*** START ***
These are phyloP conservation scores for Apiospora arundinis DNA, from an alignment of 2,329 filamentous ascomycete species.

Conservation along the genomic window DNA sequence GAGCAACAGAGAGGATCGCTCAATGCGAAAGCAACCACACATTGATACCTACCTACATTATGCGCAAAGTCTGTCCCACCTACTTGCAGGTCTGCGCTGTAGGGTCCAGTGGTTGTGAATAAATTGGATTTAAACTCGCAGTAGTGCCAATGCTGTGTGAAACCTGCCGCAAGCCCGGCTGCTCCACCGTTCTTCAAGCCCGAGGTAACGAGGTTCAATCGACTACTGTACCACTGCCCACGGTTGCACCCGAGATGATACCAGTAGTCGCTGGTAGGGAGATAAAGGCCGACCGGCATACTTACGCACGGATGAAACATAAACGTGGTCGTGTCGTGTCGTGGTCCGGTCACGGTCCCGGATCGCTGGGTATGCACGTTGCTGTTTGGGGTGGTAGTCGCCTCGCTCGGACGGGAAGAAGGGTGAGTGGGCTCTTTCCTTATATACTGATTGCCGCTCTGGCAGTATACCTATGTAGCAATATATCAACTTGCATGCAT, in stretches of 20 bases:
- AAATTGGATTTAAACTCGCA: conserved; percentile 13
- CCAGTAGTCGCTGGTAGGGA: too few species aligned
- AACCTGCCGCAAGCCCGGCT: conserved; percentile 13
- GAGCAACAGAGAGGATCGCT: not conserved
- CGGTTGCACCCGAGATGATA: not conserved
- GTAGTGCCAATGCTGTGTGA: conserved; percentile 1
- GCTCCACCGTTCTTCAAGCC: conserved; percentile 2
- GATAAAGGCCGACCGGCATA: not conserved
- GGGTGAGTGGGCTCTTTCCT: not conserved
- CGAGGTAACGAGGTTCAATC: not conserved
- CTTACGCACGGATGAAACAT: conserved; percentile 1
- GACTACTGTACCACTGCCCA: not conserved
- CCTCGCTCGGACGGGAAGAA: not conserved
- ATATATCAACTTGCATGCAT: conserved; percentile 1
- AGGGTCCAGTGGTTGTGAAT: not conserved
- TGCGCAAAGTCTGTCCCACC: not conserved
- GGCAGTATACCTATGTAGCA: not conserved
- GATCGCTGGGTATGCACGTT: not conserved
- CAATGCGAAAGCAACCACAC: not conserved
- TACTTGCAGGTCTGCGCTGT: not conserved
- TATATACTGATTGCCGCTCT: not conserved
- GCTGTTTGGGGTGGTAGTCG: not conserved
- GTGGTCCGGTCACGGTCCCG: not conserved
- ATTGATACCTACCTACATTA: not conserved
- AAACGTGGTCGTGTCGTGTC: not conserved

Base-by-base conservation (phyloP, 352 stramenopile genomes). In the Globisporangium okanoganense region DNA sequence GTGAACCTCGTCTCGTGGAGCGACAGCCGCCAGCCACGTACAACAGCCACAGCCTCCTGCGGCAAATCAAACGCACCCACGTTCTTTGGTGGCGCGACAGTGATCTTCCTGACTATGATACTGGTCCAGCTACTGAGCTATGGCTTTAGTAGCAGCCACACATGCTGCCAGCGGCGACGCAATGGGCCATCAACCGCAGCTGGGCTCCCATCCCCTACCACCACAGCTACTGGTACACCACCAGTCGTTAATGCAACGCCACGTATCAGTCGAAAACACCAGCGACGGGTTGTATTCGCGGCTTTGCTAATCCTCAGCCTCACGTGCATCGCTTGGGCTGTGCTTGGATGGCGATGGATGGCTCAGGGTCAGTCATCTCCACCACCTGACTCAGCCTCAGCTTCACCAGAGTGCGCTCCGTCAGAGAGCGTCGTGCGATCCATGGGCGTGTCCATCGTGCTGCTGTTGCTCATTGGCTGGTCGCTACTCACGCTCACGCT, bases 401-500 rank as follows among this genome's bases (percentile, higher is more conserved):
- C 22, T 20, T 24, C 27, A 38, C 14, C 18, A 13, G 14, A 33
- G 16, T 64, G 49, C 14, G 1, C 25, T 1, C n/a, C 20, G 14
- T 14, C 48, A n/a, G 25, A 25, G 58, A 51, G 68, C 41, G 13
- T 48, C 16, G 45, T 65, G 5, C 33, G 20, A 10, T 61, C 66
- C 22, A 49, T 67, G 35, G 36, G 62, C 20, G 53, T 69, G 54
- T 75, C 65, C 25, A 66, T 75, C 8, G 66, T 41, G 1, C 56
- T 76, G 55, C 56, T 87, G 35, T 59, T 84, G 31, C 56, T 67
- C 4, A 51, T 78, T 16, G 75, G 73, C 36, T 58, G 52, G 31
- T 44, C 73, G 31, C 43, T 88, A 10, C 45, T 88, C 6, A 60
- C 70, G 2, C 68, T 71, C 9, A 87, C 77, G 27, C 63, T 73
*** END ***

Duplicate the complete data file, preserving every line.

These are phyloP conservation scores for Apiospora arundinis DNA, from an alignment of 2,329 filamentous ascomycete species.

Conservation along the genomic window DNA sequence GAGCAACAGAGAGGATCGCTCAATGCGAAAGCAACCACACATTGATACCTACCTACATTATGCGCAAAGTCTGTCCCACCTACTTGCAGGTCTGCGCTGTAGGGTCCAGTGGTTGTGAATAAATTGGATTTAAACTCGCAGTAGTGCCAATGCTGTGTGAAACCTGCCGCAAGCCCGGCTGCTCCACCGTTCTTCAAGCCCGAGGTAACGAGGTTCAATCGACTACTGTACCACTGCCCACGGTTGCACCCGAGATGATACCAGTAGTCGCTGGTAGGGAGATAAAGGCCGACCGGCATACTTACGCACGGATGAAACATAAACGTGGTCGTGTCGTGTCGTGGTCCGGTCACGGTCCCGGATCGCTGGGTATGCACGTTGCTGTTTGGGGTGGTAGTCGCCTCGCTCGGACGGGAAGAAGGGTGAGTGGGCTCTTTCCTTATATACTGATTGCCGCTCTGGCAGTATACCTATGTAGCAATATATCAACTTGCATGCAT, in stretches of 20 bases:
- AAATTGGATTTAAACTCGCA: conserved; percentile 13
- CCAGTAGTCGCTGGTAGGGA: too few species aligned
- AACCTGCCGCAAGCCCGGCT: conserved; percentile 13
- GAGCAACAGAGAGGATCGCT: not conserved
- CGGTTGCACCCGAGATGATA: not conserved
- GTAGTGCCAATGCTGTGTGA: conserved; percentile 1
- GCTCCACCGTTCTTCAAGCC: conserved; percentile 2
- GATAAAGGCCGACCGGCATA: not conserved
- GGGTGAGTGGGCTCTTTCCT: not conserved
- CGAGGTAACGAGGTTCAATC: not conserved
- CTTACGCACGGATGAAACAT: conserved; percentile 1
- GACTACTGTACCACTGCCCA: not conserved
- CCTCGCTCGGACGGGAAGAA: not conserved
- ATATATCAACTTGCATGCAT: conserved; percentile 1
- AGGGTCCAGTGGTTGTGAAT: not conserved
- TGCGCAAAGTCTGTCCCACC: not conserved
- GGCAGTATACCTATGTAGCA: not conserved
- GATCGCTGGGTATGCACGTT: not conserved
- CAATGCGAAAGCAACCACAC: not conserved
- TACTTGCAGGTCTGCGCTGT: not conserved
- TATATACTGATTGCCGCTCT: not conserved
- GCTGTTTGGGGTGGTAGTCG: not conserved
- GTGGTCCGGTCACGGTCCCG: not conserved
- ATTGATACCTACCTACATTA: not conserved
- AAACGTGGTCGTGTCGTGTC: not conserved

Base-by-base conservation (phyloP, 352 stramenopile genomes). In the Globisporangium okanoganense region DNA sequence GTGAACCTCGTCTCGTGGAGCGACAGCCGCCAGCCACGTACAACAGCCACAGCCTCCTGCGGCAAATCAAACGCACCCACGTTCTTTGGTGGCGCGACAGTGATCTTCCTGACTATGATACTGGTCCAGCTACTGAGCTATGGCTTTAGTAGCAGCCACACATGCTGCCAGCGGCGACGCAATGGGCCATCAACCGCAGCTGGGCTCCCATCCCCTACCACCACAGCTACTGGTACACCACCAGTCGTTAATGCAACGCCACGTATCAGTCGAAAACACCAGCGACGGGTTGTATTCGCGGCTTTGCTAATCCTCAGCCTCACGTGCATCGCTTGGGCTGTGCTTGGATGGCGATGGATGGCTCAGGGTCAGTCATCTCCACCACCTGACTCAGCCTCAGCTTCACCAGAGTGCGCTCCGTCAGAGAGCGTCGTGCGATCCATGGGCGTGTCCATCGTGCTGCTGTTGCTCATTGGCTGGTCGCTACTCACGCTCACGCT, bases 401-500 rank as follows among this genome's bases (percentile, higher is more conserved):
- C 22, T 20, T 24, C 27, A 38, C 14, C 18, A 13, G 14, A 33
- G 16, T 64, G 49, C 14, G 1, C 25, T 1, C n/a, C 20, G 14
- T 14, C 48, A n/a, G 25, A 25, G 58, A 51, G 68, C 41, G 13
- T 48, C 16, G 45, T 65, G 5, C 33, G 20, A 10, T 61, C 66
- C 22, A 49, T 67, G 35, G 36, G 62, C 20, G 53, T 69, G 54
- T 75, C 65, C 25, A 66, T 75, C 8, G 66, T 41, G 1, C 56
- T 76, G 55, C 56, T 87, G 35, T 59, T 84, G 31, C 56, T 67
- C 4, A 51, T 78, T 16, G 75, G 73, C 36, T 58, G 52, G 31
- T 44, C 73, G 31, C 43, T 88, A 10, C 45, T 88, C 6, A 60
- C 70, G 2, C 68, T 71, C 9, A 87, C 77, G 27, C 63, T 73